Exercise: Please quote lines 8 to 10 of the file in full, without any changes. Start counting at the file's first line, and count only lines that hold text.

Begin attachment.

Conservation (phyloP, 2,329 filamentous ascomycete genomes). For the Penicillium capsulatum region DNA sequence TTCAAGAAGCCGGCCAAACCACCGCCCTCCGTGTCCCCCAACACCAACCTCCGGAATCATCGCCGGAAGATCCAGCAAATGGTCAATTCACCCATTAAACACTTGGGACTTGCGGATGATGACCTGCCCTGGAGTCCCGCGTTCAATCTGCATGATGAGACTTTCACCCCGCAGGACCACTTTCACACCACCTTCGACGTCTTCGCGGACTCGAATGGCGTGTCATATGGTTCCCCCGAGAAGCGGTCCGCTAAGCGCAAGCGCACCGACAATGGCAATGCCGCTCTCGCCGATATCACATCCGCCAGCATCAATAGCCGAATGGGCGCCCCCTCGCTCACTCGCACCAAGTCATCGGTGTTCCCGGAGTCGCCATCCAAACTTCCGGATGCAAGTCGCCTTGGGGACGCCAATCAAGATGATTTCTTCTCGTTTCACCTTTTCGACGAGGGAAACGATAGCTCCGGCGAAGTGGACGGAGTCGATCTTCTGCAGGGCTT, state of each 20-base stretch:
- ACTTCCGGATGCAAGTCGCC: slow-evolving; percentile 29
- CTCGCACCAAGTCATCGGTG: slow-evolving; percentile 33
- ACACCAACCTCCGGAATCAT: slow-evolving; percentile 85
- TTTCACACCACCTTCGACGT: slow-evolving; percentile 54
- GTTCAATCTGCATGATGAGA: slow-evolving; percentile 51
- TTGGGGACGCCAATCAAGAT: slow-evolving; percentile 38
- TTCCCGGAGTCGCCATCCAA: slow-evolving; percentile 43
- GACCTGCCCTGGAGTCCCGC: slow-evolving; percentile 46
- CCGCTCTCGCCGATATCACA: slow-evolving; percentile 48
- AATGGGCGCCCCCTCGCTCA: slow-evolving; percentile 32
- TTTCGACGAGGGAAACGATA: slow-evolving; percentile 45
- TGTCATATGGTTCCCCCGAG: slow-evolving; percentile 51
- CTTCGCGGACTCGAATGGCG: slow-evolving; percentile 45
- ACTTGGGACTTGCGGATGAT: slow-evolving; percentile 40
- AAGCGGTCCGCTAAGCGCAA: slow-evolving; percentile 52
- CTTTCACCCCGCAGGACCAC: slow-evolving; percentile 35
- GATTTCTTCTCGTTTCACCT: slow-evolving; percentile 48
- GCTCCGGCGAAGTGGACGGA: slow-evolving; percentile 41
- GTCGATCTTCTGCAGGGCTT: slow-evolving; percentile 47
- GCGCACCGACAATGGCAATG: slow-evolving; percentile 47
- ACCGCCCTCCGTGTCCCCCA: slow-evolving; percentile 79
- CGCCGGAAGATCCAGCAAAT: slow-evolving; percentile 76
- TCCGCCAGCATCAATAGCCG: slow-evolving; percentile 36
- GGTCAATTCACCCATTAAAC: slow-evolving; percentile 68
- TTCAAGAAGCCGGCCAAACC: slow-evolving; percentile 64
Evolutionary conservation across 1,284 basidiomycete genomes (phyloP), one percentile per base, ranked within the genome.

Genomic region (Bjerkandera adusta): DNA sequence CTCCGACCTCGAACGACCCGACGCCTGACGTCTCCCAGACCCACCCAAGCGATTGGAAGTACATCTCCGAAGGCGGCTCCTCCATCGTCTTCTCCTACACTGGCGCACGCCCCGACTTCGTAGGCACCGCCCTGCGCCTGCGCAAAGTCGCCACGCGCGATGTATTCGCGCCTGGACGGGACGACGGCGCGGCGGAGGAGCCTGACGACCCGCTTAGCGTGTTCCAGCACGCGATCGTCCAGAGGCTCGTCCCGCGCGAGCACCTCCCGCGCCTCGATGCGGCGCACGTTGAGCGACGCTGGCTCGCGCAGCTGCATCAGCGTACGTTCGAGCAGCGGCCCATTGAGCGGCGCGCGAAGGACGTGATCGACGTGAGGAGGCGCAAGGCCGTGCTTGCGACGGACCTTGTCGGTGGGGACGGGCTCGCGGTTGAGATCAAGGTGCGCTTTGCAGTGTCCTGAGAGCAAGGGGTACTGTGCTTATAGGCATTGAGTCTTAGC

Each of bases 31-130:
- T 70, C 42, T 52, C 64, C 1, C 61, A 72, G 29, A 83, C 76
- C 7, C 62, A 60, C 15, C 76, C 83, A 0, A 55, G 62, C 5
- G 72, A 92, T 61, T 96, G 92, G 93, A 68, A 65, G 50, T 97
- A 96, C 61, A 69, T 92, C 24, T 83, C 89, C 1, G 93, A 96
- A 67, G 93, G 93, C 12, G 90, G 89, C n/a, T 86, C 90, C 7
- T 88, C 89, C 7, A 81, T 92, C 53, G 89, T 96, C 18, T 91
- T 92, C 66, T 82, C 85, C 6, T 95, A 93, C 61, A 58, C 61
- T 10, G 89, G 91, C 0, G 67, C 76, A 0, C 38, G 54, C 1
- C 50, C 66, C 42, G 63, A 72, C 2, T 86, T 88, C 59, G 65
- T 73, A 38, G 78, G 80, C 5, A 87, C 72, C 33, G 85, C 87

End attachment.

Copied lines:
- TTCCCGGAGTCGCCATCCAA: slow-evolving; percentile 43
- GACCTGCCCTGGAGTCCCGC: slow-evolving; percentile 46
- CCGCTCTCGCCGATATCACA: slow-evolving; percentile 48